Aluminum has many things going for it. Its inexpensive, easy to find in your local home improvement store, and easy to work with. Its strong, lightweight, and perhaps best of all, it doesnt rust like steel does.
Like other metals, it does oxidize, but not enough to cause us any grief. This is very important for those of us living in high humidity area with non-air conditioned work shops.
Aluminum Stock: a Variety of Shapes and Sizes
The fact that aluminum stock comes in so many shapes and sizes means that your work is likely to be halfway done when you approach building a woodworking jig.
It can be found in U-channel, flat in a variety of thicknesses, or angled. Thin sheets can be cut with tin snips (I prefer Weiss straight-cut aviation snips; I used to use Craftsman snips when they were guaranteed by the Sears Craftsman warrantee. I guess they lost confidence in their product).
For thicker stock, use a hack saw and clean it up with a file or sandpaper. If you use your table saw or circular saw, use a carbide tipped saw blade and wear polycarbonate safety glasses.
Jig Hardware: Carriage Bolts
Youll find yourself using a multitude of carriage bolts. Keep a stock of them on hand. There are many sizes available; 5/16 inch and 1/4 inch are my favorites. Youre not limited to conventional nuts, either. At many times, the jig lends itself better to a knob or wing nut. Be sure to keep a supply of washers in various sizes on hand as well.
Inserts and T-Nuts
Inserts and T-nuts also have their place in the world of jig building. So what are they? Inserts are brilliant in the right setting. They are double threaded and look a bit like a hollow bolt with no head. The threads on the outside are coarse because their job is to dig into the hole youve drilled into the jig.
The interior threads hold the bolt. The tighter you crank the bolt down, the tighter the insert bites in. Inserts dont do well in plywood.
How about those T-nuts? These fill the gap when youre working with plywood. Youve probably seen these before; They look like a nut with a large flanged head. Around the edge of the flange are triangular metal teeth that bite into the surface of the jig.
Using a Knob with a Carriage Bolt
Theres a mind-boggling variety of knobs out there and theyre truly a carpenters
friend. They work really well on adjustable jigs. I usually buy mine on-line at Rockler Woodworking and Hardware.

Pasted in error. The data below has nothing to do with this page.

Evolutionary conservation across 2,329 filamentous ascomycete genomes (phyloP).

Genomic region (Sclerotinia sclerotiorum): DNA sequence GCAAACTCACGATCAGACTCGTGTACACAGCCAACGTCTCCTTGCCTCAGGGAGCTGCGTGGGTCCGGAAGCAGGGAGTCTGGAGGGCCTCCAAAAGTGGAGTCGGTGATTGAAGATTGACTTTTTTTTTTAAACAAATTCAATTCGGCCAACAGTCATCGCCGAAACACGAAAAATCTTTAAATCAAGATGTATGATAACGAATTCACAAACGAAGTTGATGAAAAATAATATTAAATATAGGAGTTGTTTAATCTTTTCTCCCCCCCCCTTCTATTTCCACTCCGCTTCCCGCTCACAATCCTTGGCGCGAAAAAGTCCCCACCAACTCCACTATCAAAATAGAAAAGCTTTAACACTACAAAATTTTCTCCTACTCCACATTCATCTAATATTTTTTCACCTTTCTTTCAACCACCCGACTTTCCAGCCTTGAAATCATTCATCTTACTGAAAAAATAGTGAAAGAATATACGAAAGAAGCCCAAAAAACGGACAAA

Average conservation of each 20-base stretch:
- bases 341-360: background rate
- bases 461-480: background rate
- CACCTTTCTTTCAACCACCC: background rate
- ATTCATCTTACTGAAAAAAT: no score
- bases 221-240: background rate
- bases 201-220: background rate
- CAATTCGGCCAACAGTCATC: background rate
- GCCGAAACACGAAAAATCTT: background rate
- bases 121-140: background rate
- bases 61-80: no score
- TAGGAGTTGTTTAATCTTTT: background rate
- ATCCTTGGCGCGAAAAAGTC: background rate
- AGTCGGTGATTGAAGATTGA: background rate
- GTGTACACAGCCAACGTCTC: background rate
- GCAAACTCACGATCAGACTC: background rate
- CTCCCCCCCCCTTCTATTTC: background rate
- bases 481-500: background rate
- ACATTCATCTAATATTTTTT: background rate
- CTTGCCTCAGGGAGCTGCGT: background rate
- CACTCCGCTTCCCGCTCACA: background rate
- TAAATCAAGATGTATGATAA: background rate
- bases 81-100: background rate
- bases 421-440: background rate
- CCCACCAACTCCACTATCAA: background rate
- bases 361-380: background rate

Here are a few I like to keep my work bench stocked with:
Studded Knobs - Studded knobs are actually knobs with the bolt already attached to the knob. This works well with either T-nuts or inserts.
Captured Knobs - Perhaps the simplest of all, the captured knob has threads inside the knob body to accept the carriage bolt coming through from the opposite side of your jig.
Ratchet Knobs - Ratchet knob fulfill a very specific purpose when other types of knobs are impractical: in tight corners when trying to make a complete turn just leaves you with skinned knuckles and talking dirty. They come in both captured and studded versions.
Through Knobs - There are times when the thickness of the jig (and perhaps what youre attaching it to) varies with your woodworking project. In this case, none of the aforementioned knobs work well. Enter the through knob. Its like a captured knob with the threaded core wide open at the top so the bolt can extend through it.
I hope this overview of metal and hardware for woodworking jigs has been of some help whether you're a beginning woodworker or have years of experience under your tool belt. If you have more tips, add them to the comment section.
Kelly R. Smith is an Air Force veteran and was a commercial carpenter for 20 years before returning to night school at the University of Houston where he earned a Bachelors Degree in Computer Science. After working at NASA for a few years, he went on to develop software for the transportation, financial, and energy-trading industries. He has been writing, in one capacity or another, since he could hold a pencil. As a freelance writer now, he specializes in producing articles and blog content for a variety of clients. His personal blog is at I Can Fix Up My Home Blog where he muses on many different topics.